Diabetes Presentation ideas for school
Sending your child with diabetes to school can be stressful enough but many parents also find it necessary to also educate their children's peers. Doing this in an interesting and age appropriate way can be exceptionally difficult. Below are ideas that have worked for various age levels. If you have something that has worked for you, please allow us to share your idea with others.
Remember to cater your presentation to the age of the children. Their attention span will not be long. Find some way to "grab" their attention. Focus on how important it is for the to NOT touch a child's pump or diabetes supplies. Also emphasize how important it is for them to "help" by recognizing the signs of highs and lows in their classmate.
Kindergarten and Grade oneReading the book, Taking Diabetes to School is a great resource to teach children about diabetes and how it impacts the lives of those living with the disease. You may also want to bring Rufus or Ruby along as a visual aid. These bears have pieces of cloth to show where injections, infusion sets, and glucose testing can take place. There are also pumps for these bears.
Grade two and threeSupplies required:
2 8-inch square clear glass Pyrex dishes
2 colored sponges
1 glass of water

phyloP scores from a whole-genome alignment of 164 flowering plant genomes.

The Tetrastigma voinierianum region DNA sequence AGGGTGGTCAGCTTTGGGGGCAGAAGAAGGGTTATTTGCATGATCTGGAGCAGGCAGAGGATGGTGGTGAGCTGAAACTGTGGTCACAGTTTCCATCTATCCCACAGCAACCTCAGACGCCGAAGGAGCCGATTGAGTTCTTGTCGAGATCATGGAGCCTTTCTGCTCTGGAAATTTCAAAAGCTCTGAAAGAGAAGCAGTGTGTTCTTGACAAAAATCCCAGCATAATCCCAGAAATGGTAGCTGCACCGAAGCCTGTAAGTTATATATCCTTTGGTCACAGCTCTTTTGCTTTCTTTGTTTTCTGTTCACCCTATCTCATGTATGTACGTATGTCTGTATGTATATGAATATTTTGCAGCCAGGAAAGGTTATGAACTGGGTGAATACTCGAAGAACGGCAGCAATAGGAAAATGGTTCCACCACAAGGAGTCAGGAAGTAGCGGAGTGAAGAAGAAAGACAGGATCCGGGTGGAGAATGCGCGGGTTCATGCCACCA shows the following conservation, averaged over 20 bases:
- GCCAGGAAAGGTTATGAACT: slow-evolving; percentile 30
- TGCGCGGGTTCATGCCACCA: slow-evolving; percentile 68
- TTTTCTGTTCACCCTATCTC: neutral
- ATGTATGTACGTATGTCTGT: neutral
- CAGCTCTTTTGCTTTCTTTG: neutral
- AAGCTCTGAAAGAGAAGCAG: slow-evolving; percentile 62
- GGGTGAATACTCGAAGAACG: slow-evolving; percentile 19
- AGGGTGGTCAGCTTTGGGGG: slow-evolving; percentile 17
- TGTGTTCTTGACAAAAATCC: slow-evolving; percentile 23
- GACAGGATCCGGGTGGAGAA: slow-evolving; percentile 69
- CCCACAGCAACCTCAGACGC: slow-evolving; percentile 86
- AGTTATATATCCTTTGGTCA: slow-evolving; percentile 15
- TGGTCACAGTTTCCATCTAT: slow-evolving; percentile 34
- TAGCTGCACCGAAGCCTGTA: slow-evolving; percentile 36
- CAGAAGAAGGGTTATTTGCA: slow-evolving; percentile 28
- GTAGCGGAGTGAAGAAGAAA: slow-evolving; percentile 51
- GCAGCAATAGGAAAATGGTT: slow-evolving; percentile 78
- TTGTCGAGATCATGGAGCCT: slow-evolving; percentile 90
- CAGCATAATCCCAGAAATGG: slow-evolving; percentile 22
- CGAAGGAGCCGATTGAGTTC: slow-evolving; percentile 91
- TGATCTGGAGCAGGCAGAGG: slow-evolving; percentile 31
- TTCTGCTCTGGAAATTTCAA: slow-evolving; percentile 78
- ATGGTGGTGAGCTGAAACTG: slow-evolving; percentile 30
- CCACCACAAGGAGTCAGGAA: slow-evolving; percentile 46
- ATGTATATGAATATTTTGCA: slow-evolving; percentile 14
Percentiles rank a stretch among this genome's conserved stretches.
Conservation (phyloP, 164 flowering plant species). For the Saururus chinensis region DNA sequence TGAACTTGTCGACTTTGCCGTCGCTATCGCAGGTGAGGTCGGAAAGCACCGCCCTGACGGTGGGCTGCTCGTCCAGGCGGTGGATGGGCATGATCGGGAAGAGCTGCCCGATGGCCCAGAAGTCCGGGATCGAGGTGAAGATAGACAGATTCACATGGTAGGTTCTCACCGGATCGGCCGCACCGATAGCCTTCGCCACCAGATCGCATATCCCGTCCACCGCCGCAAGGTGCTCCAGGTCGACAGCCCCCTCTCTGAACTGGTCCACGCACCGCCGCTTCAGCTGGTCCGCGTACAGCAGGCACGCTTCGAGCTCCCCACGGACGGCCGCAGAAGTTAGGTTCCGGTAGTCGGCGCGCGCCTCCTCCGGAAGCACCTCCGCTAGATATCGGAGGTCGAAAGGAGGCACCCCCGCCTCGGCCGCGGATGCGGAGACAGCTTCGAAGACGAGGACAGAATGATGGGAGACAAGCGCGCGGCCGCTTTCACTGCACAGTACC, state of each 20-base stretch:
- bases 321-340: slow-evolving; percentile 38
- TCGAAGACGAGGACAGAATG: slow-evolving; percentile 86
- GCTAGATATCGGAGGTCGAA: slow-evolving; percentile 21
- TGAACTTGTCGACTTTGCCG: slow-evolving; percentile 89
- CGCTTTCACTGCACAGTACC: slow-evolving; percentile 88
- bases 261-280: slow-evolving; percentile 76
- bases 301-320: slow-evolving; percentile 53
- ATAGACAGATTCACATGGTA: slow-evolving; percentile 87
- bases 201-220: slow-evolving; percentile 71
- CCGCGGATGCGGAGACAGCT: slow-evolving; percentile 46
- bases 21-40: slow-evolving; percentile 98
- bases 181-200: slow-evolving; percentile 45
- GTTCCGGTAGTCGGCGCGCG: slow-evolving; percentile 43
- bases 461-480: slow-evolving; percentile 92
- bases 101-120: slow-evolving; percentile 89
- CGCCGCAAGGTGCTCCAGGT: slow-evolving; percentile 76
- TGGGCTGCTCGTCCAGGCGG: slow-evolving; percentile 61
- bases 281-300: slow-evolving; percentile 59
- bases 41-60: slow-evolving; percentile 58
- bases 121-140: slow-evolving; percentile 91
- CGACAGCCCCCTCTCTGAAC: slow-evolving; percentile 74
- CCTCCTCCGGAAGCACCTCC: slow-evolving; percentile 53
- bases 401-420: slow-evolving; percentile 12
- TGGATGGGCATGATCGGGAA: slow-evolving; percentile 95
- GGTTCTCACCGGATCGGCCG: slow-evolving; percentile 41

a few ice cubes
1 container of boiling (or very super hot) water
Explain that type 1 diabetes is when the pancreas in the body no longer makes insulin. Insulin is used to help break down the sugars in our bodies so they can go into the cells. They go into the cells so we can have energy.
Then slowly pour in the left Pyrex dish (with the sponge sitting in it) the first glass of water. Ask the kids what the water is doing. It is going into the sponge. CORRECT! That is what happens when our sugars are broken down so they can get into our cells. Next place an ice cube on top of the sponge sitting in the second Pyrex dish. Ask them what is happening to that ice cube. It is not doing anything. CORRECT! Even though it is still “water” (being in an ice cube format), it cannot get into the sponge. This is what happens to our bodies if we do not have insulin to break down the food we eat. We all need insulin. _____ has to put it into his body (via injection) since his body does not make it himself anymore. Then pour the boiling hot water over the ice cube and explain to them that this was ______’s insulin that he put into his body. Ask them what is now happening to the ice cube. It is melting. CORRECT! The ice cube (or _____’s food that he eats) is being broken down by the hot water (or by the insulin he takes).
Grades one through five
Kool-Aid Experiment.Talk about too much and too little sugar and the symptoms associated with highs and lows. The child can test and show the class what is involved and what the normal range should be.
Then make "blood-red" Kool-Aid (remember to use the packs that require you to add your own sugar!) by mixing the powder and water.
Save one cup, without any sugar. Then add 1 spoon of sugar to the pitcher and asked who wants some. The kids figured out that it had "too little" sugar, just like when their friend's blood sugar is too low.
Next, make one pitcher with 2 cups of sugar minus the 1 spoon and asked who wants some. The kids figured out that it had "too much" sugar, just like when their friend's blood sugar was too high.
Finally mix both pitchers together, so it was just right. In the spare cup of Kool-Aid, we added artificial sweetener, so that my son could had a drink without affecting his blood sugar. The rest of the class shared the regular Kool-Aid.